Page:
Fascial Counterstrain (FCS) is an indirect system of manual therapy targeted at reducing the tension in the complex fascial network of the body. FCS is a technique developed by Brian Tuckey, PT, OCS, JSCCI which he expanded greatly from an older osteopathic technique called Strain Counterstrain (SCS), which was originally developed by Dr. Lawrence Jones, DO, FAAO.
My experience with FCS
I have only been using FCS for a short time, and I only know a very small percentage of the overall technique. Because of how complex the body is, and the nature of the technique, it will likely take me years to learn the whole system, and even longer to master it. That having been said, what I have seen since starting to use it has been impressive. I have seen several restricted joints become mobile without even treating the joint. I have seen patterns of joint restriction shift dramatically within a single appointment. Patients who were not getting good results with direct manual therapy, are now improving. It takes me quite a bit longer than the direct method, partly because I’m new to the technique, but with what I’ve seen so far, this is worth it to me. I still use direct methods, mainly because I don’t know enough of the FCS system to use only FCS. FCS has changed the way I think about manual therapy and broadened my thinking on what it can accomplish.
What is fascia?
Fascia is a type of connective tissue found throughout the whole human body. Fascia connects to bones, blood vessels, lymphatics, organs, nerves, muscles, and ligaments. In recent years it has been discovered that fascia is both highly innervated (meaning that it has a lot of sensory nerve endings) and has the ability to contract in response to possible threats. Because of the complex network that fascia is, when it contracts, it can affect a variety of body areas. This may ultimately lead to difficult to treat pain syndromes, and sometimes difficult to diagnose symptoms related to various organs.
What is indirect manual therapy?
Most forms of manual therapy rely on direct treatment. If a joint is restricted, typically the joint is “manipulated” or “mobilized” or “adjusted”, all of which essentially are trying to push past the restriction to restore normal motion. If a muscle is tight, it would be stretched, massaged, needled, scraped, cupped, or otherwise cajoled into relaxing. This type of approach can be effective, and I still use it. In contrast, however, indirect treatments would move the restricted joint in the direction it can move, rather than into the motion barrier, or move the tight muscle into a position of ease, rather than into tension. It could be said to be the opposite of stretching. This is a very gentle type of technique; but which is surprisingly effective.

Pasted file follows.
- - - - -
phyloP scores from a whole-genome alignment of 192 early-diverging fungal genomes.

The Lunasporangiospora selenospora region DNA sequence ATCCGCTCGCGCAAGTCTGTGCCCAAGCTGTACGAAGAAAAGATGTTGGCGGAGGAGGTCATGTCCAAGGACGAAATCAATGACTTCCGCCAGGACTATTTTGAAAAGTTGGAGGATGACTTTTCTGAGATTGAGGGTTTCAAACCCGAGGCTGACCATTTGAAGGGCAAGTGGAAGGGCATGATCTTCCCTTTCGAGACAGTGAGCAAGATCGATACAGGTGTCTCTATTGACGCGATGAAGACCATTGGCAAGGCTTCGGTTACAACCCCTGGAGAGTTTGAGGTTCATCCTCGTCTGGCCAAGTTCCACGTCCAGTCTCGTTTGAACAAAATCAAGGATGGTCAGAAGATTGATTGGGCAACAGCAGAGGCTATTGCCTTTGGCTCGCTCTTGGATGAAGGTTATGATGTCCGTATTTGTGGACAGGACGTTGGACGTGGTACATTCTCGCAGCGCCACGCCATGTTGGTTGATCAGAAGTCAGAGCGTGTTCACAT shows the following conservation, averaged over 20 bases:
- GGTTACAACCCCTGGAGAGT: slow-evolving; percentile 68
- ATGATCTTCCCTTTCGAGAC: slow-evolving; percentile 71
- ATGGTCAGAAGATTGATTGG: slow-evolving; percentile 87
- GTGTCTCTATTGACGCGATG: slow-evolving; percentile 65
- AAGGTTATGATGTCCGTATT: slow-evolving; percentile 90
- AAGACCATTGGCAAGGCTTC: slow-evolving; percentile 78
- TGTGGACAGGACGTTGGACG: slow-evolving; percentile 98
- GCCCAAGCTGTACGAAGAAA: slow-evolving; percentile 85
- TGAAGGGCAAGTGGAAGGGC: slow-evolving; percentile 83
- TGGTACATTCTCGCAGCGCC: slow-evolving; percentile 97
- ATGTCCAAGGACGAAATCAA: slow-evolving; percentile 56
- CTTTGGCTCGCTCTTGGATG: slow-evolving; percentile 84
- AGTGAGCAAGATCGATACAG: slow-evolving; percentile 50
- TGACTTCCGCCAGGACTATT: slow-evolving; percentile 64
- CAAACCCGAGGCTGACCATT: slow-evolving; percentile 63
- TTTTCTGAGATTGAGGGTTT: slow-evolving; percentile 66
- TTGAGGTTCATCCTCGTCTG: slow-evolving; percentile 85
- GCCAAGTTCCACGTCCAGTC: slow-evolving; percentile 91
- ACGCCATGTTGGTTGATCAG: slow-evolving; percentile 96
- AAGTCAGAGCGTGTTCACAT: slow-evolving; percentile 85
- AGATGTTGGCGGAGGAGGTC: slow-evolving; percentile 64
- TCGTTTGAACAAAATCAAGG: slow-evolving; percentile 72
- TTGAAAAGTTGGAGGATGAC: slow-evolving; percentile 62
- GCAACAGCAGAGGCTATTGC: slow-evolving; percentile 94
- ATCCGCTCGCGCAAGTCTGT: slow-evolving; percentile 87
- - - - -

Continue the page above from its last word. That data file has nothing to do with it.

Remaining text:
How does FCS work?
The short answer: by holding a contracted tissue in a position of ease for a period of time, it allows the nerves that are causing the contraction to reset, turning off the contraction, and restoring normal tone to the treated area. For the explanation of the scientific hypothesis of how FCS works, I refer you to an article written by Brian Tuckey, PT, the founder of FCS.
What can I expect during treatment?
A visit that includes FCS would start with a conversation about your complaints, followed by an orthopedic physical exam, and joint motion testing. Evaluation and treatment are done fully clothed. If FCS is appropriate, a “cranial scan” would then be performed. Because of the complex network of fascia in the body, when an area becomes restricted, a predictable area of tension will also occur on the cranium. Since the cranium is much smaller than the body, it is much more time efficient to test the cranium for tension as a starting point.
Once an area of tension is identified on the cranium, the region represented is then scanned for tender points. These tender points will be at least four times more tender than surrounding tissue and will have characteristic tissue texture changes. Tender points are diagnostic for mechanical dysfunction, and each tender point represents a specific anatomical structure. The indicated structure, not the tender point, is then treated. Some of these tender points can be very painful, and can be located all over the body, including the front of the chest, pelvic, and gluteal regions. Care is taken in these regions. If you do not want a specific area examined or treated, you can make it known, and your request will be respected.
During the process of the treatment the tender point will be monitored for changes over time. After the treatment, the tenderness of the area should be reduced by at least 50%. If not, treatment will be re-attempted. The exact treatment depends on the specific structure indicated by the tender point.
The number of sessions required will vary dramatically and cannot be fully predicted. The individual will be re-evaluated based on symptoms and exam to determine when treatment is complete. Following the session, it is possible to experience transient lightheadedness upon first rising from the treatment table, temporary soreness of the treated areas later that day or the following day, and the return of old pains. The return of old pains is considered a good sign, as it suggests that newer areas of tension, which were covering up old pains, have been removed, allowing for treatment of the older pain. Treatments will typically be once weekly to start with, but frequency can vary depending on need and scheduling concerns.